Poland probes US historian for saying that ‘Poles killed more Jews than Germans’

Poland probes US historian for saying that ‘Poles killed more Jews than Germans’
Warsaw prosecutor’s office has launched a probe into a statement made by an American historian, who claimed that Poles “actually killed more Jews than Germans” during WWII.

Jan Tomasz Gross, a US Princeton University professor of history and sociology, who is himself of Polish origin, is being accused of public insult as well as defaming Poland and sullying the country’s good name.

The case against Gross is based on Article 133 of the Polish Criminal Code, according to which the American professor could face up to three years imprisonment for “publicly insulting the Polish nation or the Republic of Poland,” Przemyslaw Nowak, a spokesman for the prosecutor’s office, said on Thursday.

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Gross’ article entitled “Eastern Europeans have no shame”published in the German daily Die Welt on September 13 was the main point of controversy cited by the prosecution.

In the article, he sharply criticized eastern European countries, including Poland, Hungary and Slovakia for their “intolerant, self-righteous and xenophobic” stance on the refugee crisis accusing them of being “unable to remember the spirit of solidarity that brought them to democracy in the last quarter of a century.”

The historian also claims that Poland’s present “heartless, unfeeling and cold-blooded” behavior and rhetoric lie deep in the country’s “murderous past,” which is “yet to be re-thought.”

“For instance, although Poles are rightly proud of their anti-Nazi movement, they actually killed more Jews than Germans during the war,” Jan Gross wrote in the article.

Professor Gross went on criticizing Poles for having little sympathy for the suffering of the “major victims of Nazism.”

“During the occupation times, there was literally no person [in Poland] that did not hear words: “Hitler has done well… to exterminate the Jews” at least once, although people never said such things in public,” he wrote in his article, citing Polish conservative author Josef Mackiewicz.

Gross also said that the Poles who helped Jews during the WWII, were outsiders in their own land even after the war and had to hide their deeds from neighbors out of fear of being shunned or even threatened.

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The article has provoked a wave of indignation in Poland. The prosecutor’s office has received as many as 125 legal complaints related to it, Polish daily Gazeta Wyborcza reported, citing Nowak.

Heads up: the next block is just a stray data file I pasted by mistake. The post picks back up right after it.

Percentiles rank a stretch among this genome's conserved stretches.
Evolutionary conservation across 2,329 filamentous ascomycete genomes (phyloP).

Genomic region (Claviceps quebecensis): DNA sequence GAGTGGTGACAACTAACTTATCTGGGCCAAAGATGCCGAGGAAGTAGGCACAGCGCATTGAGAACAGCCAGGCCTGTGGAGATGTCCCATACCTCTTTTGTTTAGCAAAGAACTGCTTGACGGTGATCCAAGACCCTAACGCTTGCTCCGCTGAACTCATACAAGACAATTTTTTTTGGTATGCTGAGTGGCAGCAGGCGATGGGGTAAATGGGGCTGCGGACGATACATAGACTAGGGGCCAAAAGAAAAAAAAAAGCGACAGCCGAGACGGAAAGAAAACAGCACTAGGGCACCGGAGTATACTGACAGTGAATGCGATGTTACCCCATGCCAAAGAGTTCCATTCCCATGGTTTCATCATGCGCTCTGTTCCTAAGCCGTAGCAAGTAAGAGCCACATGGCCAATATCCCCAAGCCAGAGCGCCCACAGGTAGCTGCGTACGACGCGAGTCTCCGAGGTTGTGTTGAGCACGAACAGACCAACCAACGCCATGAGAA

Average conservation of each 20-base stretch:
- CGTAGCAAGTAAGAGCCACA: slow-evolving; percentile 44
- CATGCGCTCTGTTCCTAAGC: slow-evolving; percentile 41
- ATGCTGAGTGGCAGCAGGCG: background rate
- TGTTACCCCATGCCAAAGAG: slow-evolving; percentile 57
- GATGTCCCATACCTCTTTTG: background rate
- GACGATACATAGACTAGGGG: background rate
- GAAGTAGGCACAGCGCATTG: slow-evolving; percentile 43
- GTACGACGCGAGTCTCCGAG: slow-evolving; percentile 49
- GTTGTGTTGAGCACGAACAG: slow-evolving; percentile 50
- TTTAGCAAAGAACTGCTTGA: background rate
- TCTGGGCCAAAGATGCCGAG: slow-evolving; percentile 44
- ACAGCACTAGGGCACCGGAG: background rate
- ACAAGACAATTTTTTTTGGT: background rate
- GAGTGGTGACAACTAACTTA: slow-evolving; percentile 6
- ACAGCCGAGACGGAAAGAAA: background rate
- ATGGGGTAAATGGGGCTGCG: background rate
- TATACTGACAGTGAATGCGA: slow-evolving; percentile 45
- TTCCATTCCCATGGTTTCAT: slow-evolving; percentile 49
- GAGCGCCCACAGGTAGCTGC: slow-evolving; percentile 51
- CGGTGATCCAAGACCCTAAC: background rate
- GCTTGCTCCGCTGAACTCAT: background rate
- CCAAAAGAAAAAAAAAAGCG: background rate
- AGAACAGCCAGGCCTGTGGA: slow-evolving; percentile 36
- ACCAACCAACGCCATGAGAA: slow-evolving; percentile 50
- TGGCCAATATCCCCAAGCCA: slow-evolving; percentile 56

On September 14, the day after the article had been published, the Polish embassy in Germany sent a protest note to the Die Welt’s office. The daily was criticized for publishing an “unaccountable and offensive” article seen as an attempt to “re-write history.”

The Polish Foreign Ministry’s spokesman, Marcin Wojciechowski, also criticized the text of the article, calling it “untrue, offensive to Poland and harmful to history,” as quoted by Gazeta Wyborcza.

On September 16, a group of activists also launched a petition asking the Poland’s president, Andrzej Duda to revoke Jan Gross Knight's Cross of the Order of Merit of the Polish Republic. The petition has been signed by more than 8,600 people.

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Jan Tomasz Gross, 68, was born in Poland but emigrated in the US in 1968. His focus at Princeton University is on the history of the Holocaust. His books have already provoked heated discussions and have been sharply criticized in Poland.

In his book “Golden Harvest,” Gross claims that Poles profited from the Holocaust by hiding Jews for money or blackmailing them and even committing murders of Jews in order to seize their property and take over their jobs. In another book called “Fear. Anti-Semitism in Poland after the war. The history of moral collapse,” he said that anti-Semitism in Poland after WWII was socially acceptable.

Legal complaints were filed in 2008 and in 2011 accusing Gross of inciting hatred against Poles over his books “Fear” and “Golden Harvest” respectively, but the Krakow prosecutor’s office refused to initiate an investigation both times “for absence of a crime in the act.”